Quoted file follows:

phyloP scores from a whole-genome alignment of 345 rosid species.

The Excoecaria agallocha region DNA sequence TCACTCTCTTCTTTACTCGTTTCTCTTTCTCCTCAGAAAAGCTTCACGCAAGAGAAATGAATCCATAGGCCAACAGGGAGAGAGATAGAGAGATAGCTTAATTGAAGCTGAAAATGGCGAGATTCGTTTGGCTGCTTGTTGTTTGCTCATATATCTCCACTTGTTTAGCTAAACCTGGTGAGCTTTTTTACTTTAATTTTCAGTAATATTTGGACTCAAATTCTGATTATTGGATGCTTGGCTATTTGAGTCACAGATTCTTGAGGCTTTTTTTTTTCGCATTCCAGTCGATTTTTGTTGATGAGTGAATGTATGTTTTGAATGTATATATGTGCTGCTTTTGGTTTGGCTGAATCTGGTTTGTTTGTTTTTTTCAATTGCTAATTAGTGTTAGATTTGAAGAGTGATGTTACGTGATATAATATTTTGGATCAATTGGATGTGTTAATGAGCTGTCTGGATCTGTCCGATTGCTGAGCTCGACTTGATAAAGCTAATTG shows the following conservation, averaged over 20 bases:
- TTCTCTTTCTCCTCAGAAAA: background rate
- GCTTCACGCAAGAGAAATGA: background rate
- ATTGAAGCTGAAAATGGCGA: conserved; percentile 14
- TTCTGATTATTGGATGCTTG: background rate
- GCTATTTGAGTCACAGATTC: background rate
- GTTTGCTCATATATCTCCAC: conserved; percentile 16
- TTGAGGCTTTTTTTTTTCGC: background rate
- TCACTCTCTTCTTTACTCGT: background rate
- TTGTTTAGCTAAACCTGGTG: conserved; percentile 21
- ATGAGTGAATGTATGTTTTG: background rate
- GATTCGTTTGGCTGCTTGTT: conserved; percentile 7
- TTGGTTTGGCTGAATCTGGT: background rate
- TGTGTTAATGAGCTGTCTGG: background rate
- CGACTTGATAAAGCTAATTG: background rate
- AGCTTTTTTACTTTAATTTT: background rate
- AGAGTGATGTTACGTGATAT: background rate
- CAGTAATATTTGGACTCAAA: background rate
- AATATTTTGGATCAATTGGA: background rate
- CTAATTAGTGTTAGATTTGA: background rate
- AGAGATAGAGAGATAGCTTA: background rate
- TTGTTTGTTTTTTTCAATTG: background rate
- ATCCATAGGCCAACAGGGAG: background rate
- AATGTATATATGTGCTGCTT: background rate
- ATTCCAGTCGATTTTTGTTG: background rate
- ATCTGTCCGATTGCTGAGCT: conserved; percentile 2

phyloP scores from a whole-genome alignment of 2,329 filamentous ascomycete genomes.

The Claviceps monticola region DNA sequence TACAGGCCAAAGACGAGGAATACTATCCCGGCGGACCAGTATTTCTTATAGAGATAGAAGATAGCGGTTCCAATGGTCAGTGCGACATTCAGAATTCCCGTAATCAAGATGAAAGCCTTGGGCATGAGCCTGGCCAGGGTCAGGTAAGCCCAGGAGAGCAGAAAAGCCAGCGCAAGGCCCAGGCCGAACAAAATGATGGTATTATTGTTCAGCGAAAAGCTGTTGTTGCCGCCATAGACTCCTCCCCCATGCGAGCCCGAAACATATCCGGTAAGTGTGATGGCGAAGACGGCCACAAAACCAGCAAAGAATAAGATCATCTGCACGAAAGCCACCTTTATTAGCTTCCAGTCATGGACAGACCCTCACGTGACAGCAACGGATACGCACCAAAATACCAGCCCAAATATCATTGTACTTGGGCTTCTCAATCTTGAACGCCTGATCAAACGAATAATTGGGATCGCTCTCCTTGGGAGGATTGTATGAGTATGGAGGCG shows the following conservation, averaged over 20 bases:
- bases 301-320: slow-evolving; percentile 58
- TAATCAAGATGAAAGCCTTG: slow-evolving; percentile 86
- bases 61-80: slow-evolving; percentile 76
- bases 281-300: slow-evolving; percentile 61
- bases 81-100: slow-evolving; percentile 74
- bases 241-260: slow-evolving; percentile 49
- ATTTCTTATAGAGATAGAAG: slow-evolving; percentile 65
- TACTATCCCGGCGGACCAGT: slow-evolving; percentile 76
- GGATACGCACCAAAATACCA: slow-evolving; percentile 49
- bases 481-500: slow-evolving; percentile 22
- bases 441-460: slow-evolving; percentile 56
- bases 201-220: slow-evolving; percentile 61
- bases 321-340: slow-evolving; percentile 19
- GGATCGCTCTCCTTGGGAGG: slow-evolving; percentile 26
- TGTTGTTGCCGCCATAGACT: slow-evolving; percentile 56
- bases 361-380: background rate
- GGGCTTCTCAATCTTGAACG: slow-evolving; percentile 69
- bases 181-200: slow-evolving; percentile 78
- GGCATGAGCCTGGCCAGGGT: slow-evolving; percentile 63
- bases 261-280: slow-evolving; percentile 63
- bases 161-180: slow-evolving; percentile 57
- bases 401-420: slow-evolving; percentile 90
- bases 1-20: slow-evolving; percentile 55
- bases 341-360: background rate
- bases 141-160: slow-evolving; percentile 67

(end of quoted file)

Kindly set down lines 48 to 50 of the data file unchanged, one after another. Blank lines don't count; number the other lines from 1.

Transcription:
- GGCATGAGCCTGGCCAGGGT: slow-evolving; percentile 63
- bases 261-280: slow-evolving; percentile 63
- bases 161-180: slow-evolving; percentile 57